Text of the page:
Up until this past February, I had what most people would consider as a "good job." I followed the formula. I got an undergraduate and graduate degree in Fine Arts -- a field I liked -- but found a way to make it profitable by working as a visual designer for one of the biggest clothing brands in the world. I was bringing home close to six figures. I lived in New York City. I could shop, dine out and travel at my leisure. There was only one problem: I was underwhelmed... Here's what you had to say: Cit commented: "I'm happy for her. It is so hard to leave a "good" job. This article hopefully will serve as inspiration for more people to take the leap." Natalie wrote: "I too hope to run my own baking business and this article has been just what I needed. Thank you."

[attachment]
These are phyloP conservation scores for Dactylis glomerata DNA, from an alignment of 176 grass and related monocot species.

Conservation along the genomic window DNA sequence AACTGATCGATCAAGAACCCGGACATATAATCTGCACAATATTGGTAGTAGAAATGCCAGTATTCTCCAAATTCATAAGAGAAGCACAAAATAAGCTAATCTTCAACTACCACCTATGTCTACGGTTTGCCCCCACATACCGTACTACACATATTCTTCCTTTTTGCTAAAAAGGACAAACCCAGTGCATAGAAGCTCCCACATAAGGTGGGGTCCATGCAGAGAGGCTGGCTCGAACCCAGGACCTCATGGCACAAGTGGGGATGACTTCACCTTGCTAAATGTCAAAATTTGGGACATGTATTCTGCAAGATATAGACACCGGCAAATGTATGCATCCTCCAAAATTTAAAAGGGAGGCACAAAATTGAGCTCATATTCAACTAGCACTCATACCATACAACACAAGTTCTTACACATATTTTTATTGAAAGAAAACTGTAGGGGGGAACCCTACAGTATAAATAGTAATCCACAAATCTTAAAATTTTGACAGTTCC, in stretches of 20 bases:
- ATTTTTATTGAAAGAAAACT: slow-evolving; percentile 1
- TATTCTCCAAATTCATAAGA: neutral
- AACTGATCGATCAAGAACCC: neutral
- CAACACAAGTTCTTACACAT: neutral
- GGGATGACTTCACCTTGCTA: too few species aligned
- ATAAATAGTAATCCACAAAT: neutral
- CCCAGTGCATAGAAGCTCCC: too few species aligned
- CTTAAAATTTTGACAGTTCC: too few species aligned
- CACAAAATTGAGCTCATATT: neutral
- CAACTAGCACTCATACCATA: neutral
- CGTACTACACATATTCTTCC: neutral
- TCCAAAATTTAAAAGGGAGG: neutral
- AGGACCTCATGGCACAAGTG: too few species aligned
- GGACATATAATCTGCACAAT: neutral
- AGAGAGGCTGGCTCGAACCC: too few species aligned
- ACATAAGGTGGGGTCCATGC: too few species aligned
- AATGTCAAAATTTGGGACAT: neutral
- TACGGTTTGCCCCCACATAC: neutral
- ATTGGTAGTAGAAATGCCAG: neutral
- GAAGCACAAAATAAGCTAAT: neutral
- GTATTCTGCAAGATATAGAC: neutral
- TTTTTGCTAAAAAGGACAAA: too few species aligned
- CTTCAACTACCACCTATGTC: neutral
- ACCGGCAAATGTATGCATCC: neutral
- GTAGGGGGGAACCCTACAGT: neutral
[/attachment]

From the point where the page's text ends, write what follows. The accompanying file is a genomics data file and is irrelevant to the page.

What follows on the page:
Up until this past February, I had what most people would consider as a "good job." I followed the formula. I got an undergraduate and graduate degree in Fine Arts -- a field I liked -- but found a way to make it profitable by working as a visual designer for one of the biggest clothing brands in the world. I was bringing home close to six figures. I lived in New York City. I could shop, dine out and travel at my leisure. There was only one problem: I was underwhelmed. I liked my career, accomplishments and life, but I wanted to love it. As the recession hit the fashion industry in 2008, I was smacked with the reality of no bonus and no raise. I also came face-to-face with my true vulnerability. At any time, my superstar corporate lifestyle could be ripped away from me. Then what? The years I slaved at the company would be worth nothing more than a few weeks of severance pay and a box to take my things out in. The company would always choose its bottom line. I decided to choose mine. I wanted to be happier, more fulfilled and to pursue my truest passion. There was only one thing I did that kept me humming on hot days and skipping on cold ones: baking. I'd always been the chick who cooked. I grew up in a household with a mom who cooked every meal, every day -- and I loved it. Not simply her food, but the entire process of creating and experimenting. The mere notion that you could start out with a lump of ingredients and not know what you'd end up with intrigued me. As an Army brat, I moved around a lot, but cooking was my constant. During middle school I was a big nerd and art geek, so while most of my 'tween friends were obsessed with Jodeci or Boyz II Men, my heart belonged to Betty Crocker. I combed through her cookbook and meticulously devoured every recipe. I knew I had something special. Still, I let it go. In December 2008, I decided to rekindle my relationship with my long lost love. I didn't just want to date baking; I was ready to take the leap. Yep, I'm talking marriage, a.k.a. a business. Did I have doubts? Yes. But after a few chats with pals who reminded me that cookies were irresistible and my cakes kept them clamoring for more, I was psyched. I spent the next three months developing the branding and business strategy for my company, Tasty Morsels Bakery. In February 2009, I had my first event. Off the bat, business wasn't booming, but that changed in November 2009, when one of my friends introduced me to style expert Robert Verdi. He ordered 100 gift boxes for the holiday season and like that my days became consumed with rolling in the dough. My business took off during the 2009 holiday season and after scores of sleepless nights I had to make a choice: my job or passion. I chose the latter. After weeks of hoping I'd be downsized, I decided to give my employer the pink slip. I saved $8,000 and wrote my resignation letter. In February 2010 I left my "good job." Being self-employed hasn't made my life easier; I'm a one-woman company. I wake up at 5am, check five email accounts, and then get cracking on filling orders. I am happier. It took one full year for me to transition from a part-time baker to a full-time business owner. I've learned the importance of planning, budgeting and diligence. But my biggest lesson has been the significance of marketing and networking. I had to ditch my quiet and shy side and bust out my inner Oprah; the more I talk the more business I create. I'm not making what I used to earn, but I am able to sustain my expenses. Did I mention that I love what I do? To me that makes every bite of TMB's products a bit sweeter.